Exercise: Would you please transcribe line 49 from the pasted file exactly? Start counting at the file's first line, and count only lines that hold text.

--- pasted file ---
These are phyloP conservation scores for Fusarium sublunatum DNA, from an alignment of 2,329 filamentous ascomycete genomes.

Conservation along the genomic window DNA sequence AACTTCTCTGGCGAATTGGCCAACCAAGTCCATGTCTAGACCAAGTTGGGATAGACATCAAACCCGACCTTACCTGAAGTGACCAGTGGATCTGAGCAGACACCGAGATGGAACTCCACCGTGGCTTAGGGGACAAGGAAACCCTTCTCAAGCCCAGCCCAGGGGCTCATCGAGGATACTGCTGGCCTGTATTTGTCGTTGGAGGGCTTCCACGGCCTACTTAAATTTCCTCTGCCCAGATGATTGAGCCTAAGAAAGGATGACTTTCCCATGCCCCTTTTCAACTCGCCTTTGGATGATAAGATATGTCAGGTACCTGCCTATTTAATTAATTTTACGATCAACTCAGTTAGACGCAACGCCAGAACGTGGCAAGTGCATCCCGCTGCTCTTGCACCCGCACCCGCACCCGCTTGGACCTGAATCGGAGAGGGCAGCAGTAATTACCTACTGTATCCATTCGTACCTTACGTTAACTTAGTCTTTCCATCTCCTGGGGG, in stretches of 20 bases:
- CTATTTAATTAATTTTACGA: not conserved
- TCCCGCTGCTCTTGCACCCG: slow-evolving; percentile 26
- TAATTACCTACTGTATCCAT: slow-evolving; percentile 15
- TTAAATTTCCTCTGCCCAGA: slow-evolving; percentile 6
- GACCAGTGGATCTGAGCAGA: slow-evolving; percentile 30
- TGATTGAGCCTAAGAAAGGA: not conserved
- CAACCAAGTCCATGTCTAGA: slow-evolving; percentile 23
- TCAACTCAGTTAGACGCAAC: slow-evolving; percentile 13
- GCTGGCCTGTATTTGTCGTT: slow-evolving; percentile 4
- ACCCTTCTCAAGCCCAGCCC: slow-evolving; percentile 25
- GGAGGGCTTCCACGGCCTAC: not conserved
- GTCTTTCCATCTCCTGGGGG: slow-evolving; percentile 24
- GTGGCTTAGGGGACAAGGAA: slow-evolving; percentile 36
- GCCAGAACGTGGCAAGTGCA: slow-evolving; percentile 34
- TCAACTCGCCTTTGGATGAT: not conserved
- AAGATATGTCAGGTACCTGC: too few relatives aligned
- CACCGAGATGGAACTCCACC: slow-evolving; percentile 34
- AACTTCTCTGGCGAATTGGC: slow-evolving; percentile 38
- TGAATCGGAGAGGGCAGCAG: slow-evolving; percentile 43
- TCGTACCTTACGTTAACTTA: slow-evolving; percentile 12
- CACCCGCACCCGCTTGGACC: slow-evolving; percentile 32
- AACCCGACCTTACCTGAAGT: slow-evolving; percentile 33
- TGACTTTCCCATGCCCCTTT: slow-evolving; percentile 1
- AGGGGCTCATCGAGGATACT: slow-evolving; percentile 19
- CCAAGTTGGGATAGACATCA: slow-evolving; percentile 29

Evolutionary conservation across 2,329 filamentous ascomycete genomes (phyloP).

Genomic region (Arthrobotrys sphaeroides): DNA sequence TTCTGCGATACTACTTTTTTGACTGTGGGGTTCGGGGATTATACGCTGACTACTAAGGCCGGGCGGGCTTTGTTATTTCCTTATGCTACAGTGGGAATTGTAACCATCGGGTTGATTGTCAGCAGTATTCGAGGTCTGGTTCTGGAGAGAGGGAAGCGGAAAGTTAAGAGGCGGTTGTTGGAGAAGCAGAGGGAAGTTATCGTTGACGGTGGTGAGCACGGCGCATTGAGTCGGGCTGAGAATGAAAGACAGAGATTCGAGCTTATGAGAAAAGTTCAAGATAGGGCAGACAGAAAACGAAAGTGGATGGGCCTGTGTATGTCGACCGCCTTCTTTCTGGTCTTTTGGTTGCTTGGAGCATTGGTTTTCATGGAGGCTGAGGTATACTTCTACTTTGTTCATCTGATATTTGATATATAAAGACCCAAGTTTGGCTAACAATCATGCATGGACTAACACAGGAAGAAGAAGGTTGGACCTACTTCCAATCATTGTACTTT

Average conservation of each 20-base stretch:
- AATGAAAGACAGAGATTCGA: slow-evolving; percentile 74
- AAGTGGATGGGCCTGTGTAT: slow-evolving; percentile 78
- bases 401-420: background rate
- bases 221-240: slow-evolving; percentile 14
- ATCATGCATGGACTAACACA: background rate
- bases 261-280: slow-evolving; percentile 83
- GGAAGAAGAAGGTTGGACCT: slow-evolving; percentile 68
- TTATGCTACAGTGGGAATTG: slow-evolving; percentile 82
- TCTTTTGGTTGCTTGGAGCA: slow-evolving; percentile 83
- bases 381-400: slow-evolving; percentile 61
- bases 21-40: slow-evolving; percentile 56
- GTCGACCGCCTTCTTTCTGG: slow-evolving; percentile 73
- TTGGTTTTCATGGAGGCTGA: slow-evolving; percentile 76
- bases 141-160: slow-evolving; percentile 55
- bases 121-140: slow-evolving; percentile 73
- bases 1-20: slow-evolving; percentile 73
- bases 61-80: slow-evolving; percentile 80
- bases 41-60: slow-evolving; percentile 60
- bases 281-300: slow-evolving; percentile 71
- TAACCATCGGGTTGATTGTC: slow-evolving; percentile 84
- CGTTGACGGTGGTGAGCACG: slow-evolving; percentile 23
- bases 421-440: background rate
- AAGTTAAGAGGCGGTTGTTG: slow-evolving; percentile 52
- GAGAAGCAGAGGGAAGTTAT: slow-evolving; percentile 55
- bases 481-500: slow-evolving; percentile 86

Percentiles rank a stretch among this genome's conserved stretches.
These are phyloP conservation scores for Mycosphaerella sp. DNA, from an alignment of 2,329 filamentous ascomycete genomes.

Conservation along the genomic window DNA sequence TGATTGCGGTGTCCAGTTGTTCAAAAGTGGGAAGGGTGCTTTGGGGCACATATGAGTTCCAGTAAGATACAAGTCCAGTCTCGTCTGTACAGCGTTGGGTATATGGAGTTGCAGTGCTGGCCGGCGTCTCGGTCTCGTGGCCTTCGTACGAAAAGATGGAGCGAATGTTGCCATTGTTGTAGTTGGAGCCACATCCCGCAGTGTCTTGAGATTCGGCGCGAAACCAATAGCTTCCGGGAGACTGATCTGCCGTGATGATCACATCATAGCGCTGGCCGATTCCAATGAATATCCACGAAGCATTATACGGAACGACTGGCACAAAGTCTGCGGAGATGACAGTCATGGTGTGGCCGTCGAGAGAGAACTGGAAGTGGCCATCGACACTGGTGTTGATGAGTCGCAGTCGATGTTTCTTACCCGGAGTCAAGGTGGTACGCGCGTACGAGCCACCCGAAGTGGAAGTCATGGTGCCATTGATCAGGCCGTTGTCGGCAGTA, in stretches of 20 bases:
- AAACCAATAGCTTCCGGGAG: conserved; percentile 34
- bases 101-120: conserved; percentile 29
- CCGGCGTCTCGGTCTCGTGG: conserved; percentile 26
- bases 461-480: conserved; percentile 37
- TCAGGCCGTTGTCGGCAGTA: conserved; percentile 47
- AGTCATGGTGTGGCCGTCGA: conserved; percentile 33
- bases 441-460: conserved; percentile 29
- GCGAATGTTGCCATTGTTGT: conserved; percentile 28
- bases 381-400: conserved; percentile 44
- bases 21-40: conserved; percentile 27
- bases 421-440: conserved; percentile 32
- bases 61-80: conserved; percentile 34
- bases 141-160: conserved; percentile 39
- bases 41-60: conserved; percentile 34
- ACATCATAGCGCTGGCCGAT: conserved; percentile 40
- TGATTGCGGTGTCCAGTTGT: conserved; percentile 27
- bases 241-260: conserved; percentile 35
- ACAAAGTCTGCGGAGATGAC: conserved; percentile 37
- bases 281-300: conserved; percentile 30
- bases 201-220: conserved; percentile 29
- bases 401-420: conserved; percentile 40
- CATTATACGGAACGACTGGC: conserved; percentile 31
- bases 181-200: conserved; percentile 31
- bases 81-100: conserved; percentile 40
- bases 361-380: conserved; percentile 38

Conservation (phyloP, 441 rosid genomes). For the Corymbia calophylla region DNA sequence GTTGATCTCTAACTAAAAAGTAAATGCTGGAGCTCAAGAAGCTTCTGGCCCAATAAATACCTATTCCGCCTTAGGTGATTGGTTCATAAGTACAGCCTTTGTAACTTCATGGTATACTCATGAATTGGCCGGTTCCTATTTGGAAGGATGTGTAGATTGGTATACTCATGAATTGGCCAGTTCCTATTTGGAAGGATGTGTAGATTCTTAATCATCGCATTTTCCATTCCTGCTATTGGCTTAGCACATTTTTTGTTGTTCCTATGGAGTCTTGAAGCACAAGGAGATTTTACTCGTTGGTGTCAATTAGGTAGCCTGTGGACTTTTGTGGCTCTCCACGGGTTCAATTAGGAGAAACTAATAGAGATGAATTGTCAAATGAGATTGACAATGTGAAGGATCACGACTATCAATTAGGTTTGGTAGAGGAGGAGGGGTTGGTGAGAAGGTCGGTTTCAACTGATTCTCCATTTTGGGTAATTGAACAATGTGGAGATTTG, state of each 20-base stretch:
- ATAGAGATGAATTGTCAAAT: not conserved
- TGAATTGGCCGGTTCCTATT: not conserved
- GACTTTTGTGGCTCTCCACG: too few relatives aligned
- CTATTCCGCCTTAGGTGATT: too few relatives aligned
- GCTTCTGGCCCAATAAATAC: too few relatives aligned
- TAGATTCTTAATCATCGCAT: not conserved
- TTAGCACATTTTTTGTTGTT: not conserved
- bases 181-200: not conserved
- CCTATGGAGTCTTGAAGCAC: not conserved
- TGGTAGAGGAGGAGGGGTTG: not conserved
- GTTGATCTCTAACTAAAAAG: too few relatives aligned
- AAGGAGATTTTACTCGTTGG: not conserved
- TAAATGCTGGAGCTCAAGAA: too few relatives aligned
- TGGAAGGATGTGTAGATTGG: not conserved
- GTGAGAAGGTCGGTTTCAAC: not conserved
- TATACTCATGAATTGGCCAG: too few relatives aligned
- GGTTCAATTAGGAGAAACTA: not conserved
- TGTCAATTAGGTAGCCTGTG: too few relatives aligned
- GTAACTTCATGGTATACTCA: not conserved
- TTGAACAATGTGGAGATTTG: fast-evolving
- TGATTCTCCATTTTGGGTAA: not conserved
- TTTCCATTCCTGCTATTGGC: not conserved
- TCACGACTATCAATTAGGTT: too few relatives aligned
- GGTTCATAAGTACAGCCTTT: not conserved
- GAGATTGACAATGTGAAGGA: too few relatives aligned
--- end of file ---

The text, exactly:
- bases 281-300: slow-evolving; percentile 71